Why did Pinterest remove its API documentation earlier this year? Well, apparently there is no rush to release an already developed API to the public yet. In fact, it may not be released for a while as Pinterest wants to avoid re-tweeting the #mistakes Twitter made in its infancy.
Twitter released its API when it was still an immature company, allowing developers to build applications with features that it was missing. When Twitter matured, and it wanted to control its platform, it began adding those features, thus damaging those developers
Once Twitter started competing with its developers, it lost a lot of trust and a lot of followers from the developer community. Pinterest doesn’t want to allow developers to build applications that it plans on building itself, and then threaten those developers with similar Pinterest features.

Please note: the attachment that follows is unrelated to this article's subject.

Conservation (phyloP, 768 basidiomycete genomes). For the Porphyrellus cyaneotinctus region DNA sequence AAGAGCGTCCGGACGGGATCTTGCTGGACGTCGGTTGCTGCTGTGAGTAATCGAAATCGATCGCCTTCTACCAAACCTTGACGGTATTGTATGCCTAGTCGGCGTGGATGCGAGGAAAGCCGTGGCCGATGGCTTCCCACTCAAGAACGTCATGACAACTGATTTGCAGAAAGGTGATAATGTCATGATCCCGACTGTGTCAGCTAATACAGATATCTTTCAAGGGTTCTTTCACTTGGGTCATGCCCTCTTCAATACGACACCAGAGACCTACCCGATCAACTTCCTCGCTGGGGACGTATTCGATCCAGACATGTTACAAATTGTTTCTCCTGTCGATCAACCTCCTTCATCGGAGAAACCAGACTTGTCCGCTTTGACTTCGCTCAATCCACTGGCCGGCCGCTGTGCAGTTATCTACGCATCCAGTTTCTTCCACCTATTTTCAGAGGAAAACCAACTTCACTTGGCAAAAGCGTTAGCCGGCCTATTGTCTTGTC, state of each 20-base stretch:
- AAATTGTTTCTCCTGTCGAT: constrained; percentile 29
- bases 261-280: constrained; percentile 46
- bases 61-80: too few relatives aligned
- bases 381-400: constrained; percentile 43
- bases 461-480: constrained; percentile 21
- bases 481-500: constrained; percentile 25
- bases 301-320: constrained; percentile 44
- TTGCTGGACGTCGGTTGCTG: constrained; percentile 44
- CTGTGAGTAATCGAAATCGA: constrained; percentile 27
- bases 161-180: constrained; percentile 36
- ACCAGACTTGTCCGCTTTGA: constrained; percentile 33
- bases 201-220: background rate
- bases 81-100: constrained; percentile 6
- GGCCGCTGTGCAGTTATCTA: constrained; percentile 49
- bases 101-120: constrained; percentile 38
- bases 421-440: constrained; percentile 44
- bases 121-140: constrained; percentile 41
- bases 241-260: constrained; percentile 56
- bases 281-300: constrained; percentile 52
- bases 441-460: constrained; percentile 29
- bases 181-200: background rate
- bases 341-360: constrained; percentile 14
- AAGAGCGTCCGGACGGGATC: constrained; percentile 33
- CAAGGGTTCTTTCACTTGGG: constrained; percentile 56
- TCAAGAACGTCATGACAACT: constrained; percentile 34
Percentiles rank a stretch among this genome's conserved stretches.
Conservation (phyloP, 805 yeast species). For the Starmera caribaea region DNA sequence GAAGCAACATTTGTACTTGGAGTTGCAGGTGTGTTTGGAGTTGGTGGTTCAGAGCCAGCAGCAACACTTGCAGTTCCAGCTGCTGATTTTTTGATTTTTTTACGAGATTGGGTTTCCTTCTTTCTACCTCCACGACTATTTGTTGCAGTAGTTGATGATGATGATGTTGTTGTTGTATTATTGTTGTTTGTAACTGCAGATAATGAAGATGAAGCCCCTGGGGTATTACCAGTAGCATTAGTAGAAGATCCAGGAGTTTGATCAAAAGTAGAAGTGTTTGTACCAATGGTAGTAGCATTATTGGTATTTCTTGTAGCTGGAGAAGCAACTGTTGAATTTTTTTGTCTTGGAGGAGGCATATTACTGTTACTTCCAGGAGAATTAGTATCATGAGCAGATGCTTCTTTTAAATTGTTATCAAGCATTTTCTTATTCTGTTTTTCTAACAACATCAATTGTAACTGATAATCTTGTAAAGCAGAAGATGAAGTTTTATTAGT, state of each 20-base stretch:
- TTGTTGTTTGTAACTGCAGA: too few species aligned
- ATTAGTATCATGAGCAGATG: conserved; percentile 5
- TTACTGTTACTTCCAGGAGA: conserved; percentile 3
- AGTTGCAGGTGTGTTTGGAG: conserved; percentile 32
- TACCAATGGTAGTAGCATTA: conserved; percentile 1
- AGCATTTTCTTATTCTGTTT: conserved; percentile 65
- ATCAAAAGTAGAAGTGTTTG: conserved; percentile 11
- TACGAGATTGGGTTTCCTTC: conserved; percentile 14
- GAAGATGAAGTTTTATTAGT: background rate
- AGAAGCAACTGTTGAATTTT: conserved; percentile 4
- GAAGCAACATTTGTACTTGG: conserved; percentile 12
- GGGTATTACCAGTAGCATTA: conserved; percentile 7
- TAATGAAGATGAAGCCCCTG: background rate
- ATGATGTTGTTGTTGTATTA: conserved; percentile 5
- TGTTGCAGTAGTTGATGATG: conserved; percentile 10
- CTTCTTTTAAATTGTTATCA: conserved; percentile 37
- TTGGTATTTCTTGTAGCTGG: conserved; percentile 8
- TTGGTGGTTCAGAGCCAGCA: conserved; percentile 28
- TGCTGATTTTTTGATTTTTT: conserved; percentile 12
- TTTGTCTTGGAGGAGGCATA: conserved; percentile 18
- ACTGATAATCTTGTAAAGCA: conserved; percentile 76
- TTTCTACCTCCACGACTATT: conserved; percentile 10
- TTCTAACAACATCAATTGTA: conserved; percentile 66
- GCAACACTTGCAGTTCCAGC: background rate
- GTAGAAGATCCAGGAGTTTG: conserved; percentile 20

Take a look at Twitpic. It’s now threatened by Twitter native photo sharing. On the flipside, apps like Hootsuite still manage to pull in Small to Enterprise business audiences.
So how can Pinterest do things differently?
TheServerSide quotes WSO2’s Chris Haddad:
“Rather than rely solely on data APIs, we have seen forward-thinking organizations create ecosystem platforms revolving around user experience APIs and domain specific hosting environments. With user experience APIs, the platform company can create an ‘Apple experience’; maintaining customer ownership by controlling the ‘look and feel’ and by authorizing third party extensions.”
Pinterest can aim to be more Apple than Google–the ever infamous open vs. closed positioning theme– by keeping reigns on the look and feel of the platform its building depending on how they wish to grow and without being too closed off.
The social web has always been dependent on outside developers to keep things relevant. Without them, it’s possible there may be more open Pinterest-like apps popping up. Remember MySpace and Friendster? Some of the really innovative apps were what helped push Twitter into the mainstream after all.
Is Pinterest being more careful than smart?
This post first appeared on ProgrammableWeb.